China is to end it's decades-long one-child policy, allowing all couples across the country to have two children. In this video guide, IBTimes UK explains why China enacted a one-child policy in the first place and why after almost 40 years the country is now abandoning it.
China is the most-populated nation on the planet, with 1.357bn inhabitants, roughly 20% of the world's population. In the 1950s the country's population was growing by 1.9% every year, a drastic increase which the government realised would in the long term be unsustainable.
In 1979 the country took the radical option of implementing a one-child policy in order to slow the birth rate. Those who adopted the policy were rewarded with free education and healthcare for their offspring, but those who violated the policy were punished, faced fines, imprisonment and even forced abortions.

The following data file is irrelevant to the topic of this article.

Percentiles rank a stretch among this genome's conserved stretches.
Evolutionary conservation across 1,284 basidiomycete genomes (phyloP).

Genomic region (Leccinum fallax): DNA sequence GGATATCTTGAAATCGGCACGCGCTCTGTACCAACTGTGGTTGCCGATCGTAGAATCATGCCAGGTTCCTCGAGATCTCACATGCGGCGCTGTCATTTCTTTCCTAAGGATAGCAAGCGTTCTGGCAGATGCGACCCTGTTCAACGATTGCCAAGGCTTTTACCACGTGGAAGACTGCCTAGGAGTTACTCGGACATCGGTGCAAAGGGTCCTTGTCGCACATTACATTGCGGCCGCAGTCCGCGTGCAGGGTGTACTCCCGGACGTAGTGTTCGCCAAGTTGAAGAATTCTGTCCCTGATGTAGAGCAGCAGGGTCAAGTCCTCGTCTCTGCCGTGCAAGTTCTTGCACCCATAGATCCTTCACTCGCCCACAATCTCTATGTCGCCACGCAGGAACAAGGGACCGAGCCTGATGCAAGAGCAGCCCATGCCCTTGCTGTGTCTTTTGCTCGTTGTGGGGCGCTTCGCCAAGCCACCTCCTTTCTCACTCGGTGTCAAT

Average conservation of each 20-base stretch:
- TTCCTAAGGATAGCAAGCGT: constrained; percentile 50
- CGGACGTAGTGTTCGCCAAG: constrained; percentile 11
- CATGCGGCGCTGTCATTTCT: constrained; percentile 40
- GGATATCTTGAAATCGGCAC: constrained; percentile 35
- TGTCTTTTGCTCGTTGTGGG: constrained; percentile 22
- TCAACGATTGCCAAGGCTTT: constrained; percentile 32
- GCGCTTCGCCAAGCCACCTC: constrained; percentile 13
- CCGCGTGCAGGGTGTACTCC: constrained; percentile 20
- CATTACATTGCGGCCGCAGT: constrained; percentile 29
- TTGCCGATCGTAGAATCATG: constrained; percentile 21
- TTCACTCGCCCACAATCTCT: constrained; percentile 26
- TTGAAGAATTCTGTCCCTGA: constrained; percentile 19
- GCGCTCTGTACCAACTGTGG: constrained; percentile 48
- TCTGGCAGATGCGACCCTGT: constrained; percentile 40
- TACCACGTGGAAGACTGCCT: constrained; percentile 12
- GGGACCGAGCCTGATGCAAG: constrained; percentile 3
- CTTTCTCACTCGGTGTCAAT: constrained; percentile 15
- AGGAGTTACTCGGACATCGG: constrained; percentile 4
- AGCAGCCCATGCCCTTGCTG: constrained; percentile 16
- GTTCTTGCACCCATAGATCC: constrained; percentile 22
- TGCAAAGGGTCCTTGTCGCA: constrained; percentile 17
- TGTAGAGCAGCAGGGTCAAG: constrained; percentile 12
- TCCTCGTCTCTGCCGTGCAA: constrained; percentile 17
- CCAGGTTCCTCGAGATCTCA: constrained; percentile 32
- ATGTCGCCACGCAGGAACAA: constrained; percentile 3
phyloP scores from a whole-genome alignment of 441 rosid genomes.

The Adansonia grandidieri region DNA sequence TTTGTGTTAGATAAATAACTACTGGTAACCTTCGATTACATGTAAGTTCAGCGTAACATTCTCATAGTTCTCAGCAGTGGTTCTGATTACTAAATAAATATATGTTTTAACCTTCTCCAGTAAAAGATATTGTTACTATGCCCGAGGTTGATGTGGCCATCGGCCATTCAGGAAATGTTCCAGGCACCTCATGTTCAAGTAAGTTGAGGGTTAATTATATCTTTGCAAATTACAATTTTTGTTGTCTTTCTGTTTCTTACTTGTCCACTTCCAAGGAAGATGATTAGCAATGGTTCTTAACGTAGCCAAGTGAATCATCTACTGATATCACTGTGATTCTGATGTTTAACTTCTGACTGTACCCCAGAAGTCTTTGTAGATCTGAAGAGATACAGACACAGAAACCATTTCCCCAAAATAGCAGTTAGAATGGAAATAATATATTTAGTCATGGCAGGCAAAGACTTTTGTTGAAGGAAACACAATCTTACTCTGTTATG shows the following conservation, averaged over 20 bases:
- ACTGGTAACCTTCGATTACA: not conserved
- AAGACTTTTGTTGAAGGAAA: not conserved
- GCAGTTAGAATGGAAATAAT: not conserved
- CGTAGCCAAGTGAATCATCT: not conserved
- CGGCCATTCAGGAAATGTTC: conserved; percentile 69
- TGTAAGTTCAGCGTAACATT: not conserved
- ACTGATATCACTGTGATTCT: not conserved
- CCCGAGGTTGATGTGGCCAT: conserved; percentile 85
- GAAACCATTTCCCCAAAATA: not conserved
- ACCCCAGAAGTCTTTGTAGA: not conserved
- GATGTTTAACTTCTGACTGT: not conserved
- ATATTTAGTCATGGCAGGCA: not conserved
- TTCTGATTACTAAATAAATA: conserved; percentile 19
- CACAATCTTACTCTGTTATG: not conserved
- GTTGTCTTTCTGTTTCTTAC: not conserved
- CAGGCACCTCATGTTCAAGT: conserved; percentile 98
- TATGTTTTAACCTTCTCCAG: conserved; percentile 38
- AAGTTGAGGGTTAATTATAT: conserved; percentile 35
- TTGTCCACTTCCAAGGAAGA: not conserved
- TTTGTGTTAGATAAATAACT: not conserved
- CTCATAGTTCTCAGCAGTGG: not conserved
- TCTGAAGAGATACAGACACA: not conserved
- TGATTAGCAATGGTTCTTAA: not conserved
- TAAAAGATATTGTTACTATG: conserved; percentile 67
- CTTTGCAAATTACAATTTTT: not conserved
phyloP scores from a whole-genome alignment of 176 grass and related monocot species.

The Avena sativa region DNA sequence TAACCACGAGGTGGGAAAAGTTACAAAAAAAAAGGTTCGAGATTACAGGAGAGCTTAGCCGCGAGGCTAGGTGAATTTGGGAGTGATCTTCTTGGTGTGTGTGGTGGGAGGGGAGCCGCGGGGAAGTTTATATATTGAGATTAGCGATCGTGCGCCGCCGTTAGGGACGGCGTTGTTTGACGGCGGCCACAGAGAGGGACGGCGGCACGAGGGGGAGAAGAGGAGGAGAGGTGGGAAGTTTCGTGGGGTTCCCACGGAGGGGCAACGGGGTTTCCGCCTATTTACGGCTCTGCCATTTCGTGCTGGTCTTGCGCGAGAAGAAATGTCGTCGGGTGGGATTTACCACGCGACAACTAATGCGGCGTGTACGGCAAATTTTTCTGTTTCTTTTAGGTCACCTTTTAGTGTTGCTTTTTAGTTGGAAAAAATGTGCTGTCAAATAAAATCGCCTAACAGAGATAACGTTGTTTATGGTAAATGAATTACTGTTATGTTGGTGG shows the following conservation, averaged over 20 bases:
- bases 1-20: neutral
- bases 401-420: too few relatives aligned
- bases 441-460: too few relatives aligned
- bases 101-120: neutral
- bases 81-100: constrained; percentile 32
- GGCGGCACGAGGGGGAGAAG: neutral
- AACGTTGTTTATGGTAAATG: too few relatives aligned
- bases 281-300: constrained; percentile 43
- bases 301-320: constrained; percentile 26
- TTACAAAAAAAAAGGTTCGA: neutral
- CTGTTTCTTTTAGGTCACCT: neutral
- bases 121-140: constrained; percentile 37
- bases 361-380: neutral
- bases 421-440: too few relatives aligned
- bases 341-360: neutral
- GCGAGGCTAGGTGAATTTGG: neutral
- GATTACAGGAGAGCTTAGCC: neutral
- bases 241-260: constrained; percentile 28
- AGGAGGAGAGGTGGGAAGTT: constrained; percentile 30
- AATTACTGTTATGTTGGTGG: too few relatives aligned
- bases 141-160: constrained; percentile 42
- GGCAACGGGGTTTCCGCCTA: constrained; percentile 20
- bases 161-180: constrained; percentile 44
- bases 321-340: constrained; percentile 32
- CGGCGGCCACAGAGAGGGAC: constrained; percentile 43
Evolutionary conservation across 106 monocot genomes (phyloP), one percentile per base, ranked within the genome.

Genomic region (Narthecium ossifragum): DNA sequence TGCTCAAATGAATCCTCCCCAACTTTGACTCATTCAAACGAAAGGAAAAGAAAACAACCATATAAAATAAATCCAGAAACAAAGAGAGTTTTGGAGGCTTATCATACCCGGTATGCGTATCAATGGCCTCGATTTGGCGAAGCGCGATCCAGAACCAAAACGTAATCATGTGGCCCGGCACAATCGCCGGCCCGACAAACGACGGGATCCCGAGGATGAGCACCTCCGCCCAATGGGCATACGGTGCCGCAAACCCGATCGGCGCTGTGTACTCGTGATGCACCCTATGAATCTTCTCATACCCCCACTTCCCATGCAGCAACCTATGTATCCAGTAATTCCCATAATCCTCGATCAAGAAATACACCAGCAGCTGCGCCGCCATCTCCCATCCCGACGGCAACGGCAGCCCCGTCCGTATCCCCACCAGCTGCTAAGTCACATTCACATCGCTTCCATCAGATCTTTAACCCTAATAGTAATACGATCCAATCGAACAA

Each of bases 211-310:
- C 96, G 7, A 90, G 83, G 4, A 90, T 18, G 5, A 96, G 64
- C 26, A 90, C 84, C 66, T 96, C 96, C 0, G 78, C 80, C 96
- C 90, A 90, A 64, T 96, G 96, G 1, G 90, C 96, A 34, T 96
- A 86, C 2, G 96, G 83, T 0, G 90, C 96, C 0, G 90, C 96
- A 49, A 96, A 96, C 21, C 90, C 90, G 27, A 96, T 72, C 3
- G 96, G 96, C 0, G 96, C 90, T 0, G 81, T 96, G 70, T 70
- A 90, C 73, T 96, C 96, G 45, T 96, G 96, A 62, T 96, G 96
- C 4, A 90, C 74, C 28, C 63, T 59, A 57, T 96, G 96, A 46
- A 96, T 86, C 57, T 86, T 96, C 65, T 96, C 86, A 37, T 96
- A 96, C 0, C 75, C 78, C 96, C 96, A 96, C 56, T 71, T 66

The drastic measures successfully slowed China's population explosion, with growth levels now around 0.7% a year. It is estimated that around 400 million births have been stopped since the policy was first enacted.
But it has now been scrapped over government concerns the country's ageing population could slow economic growth. It is estimated by 2050 nearly 440 million people in China will be over 60. To combat this the ruling party is abandoning the one-child policy and allowing couples in the country to have up to two children.